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Nikos Skalkottas

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Nikos Skalkottas was born on March 8, 1904 in Halkis (island of Eubea, Greece). His great- grandfather, Alexander Skalkottas, from Pyrgos (island of Tinos) was a renowned folk singer, violinist and composer; his father, Alexander Skalkottas, was a flutist. A child prodigy himself as a violinist, Nikos pursues his studies first in his home town with his uncle Costas, later at the Athens Conservatory, graduating with the First Prize Gold Medal in 1920. In 1921, on a series of scholarships, he left for Berlin where he stayed until 1933, first taking violin master courses with Willy Hess, then in the winter of 1923-24 turning definitely to composition, for which his main teachers were Philipp Jarnach (1925-27) and Arnold Schoenberg (1927-31). Both teachers thought highly of him.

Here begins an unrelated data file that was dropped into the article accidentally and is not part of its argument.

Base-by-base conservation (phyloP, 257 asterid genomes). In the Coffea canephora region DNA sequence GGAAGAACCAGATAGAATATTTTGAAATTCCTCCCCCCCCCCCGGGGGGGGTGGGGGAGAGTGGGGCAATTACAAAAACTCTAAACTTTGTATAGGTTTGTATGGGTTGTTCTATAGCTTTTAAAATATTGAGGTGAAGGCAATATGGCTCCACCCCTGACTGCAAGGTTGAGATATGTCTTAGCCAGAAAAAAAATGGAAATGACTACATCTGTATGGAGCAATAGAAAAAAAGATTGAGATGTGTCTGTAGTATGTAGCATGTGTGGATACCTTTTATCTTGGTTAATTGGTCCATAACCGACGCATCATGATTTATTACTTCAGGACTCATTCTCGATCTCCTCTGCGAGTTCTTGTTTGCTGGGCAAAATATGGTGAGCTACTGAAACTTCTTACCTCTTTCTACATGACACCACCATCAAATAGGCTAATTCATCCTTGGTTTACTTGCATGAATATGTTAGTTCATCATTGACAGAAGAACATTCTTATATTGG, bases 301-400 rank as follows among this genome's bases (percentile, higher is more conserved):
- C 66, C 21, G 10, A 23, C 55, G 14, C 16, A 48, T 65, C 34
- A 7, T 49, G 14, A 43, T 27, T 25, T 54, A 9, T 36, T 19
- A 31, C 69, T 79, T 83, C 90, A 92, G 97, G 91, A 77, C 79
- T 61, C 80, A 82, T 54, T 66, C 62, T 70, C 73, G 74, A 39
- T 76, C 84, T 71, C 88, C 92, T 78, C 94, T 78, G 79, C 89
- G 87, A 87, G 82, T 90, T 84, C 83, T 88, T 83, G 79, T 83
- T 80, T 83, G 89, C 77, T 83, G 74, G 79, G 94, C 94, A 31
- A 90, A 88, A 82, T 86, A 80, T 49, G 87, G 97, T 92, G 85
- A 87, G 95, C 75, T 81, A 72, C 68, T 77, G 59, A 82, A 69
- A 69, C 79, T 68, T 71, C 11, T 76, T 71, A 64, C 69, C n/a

He composed prodigiously, in a personal atonal idiom, using the 12-tone system rather seldom and somewhat reluctantly at that time. When the mounting wave of Nazism made life for exponents of new music difficult, Skalkottas returned to Athens in May 1933, the same month Schoenberg left Germany. In Greece, unfortunately, Skalkottas met with a lot of incomprehension and enmity, and was obliged to accept a position as one of the last violins in the State Orchestra of Athens. He isolated himself, refusing to talk about music to all but a few people who, he thought, appreciated contemporary music, all the while composing feverishly until his death on September 19, 1949 in Athens, as a result of a neglected constricted hernia.

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